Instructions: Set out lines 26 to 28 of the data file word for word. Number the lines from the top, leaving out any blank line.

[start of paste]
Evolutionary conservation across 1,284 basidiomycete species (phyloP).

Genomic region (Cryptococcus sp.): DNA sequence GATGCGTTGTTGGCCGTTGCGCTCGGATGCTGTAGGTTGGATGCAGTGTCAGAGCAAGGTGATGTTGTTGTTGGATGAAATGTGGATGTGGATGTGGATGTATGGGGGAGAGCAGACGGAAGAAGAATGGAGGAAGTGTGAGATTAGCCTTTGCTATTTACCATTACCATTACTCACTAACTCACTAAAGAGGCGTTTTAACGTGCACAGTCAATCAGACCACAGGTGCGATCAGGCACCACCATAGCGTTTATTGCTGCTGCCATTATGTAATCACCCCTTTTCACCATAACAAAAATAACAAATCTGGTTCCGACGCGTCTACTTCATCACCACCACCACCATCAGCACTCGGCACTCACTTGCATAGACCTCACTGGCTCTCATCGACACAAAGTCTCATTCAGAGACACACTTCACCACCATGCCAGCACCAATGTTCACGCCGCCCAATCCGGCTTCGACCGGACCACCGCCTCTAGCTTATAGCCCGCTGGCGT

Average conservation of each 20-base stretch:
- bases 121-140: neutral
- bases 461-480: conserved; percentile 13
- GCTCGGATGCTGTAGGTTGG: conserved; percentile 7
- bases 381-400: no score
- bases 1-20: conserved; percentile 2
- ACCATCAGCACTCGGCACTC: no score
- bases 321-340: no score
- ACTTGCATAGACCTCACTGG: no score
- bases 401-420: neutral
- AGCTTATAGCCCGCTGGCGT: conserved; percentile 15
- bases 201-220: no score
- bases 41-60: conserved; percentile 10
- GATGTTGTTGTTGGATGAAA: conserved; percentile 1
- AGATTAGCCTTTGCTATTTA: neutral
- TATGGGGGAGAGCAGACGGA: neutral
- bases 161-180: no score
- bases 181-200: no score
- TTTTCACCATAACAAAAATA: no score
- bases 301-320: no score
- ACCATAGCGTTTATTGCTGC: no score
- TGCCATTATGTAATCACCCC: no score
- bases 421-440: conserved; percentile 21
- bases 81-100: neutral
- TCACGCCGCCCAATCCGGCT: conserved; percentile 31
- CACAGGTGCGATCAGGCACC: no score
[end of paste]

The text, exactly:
- bases 81-100: neutral
- TCACGCCGCCCAATCCGGCT: conserved; percentile 31
- CACAGGTGCGATCAGGCACC: no score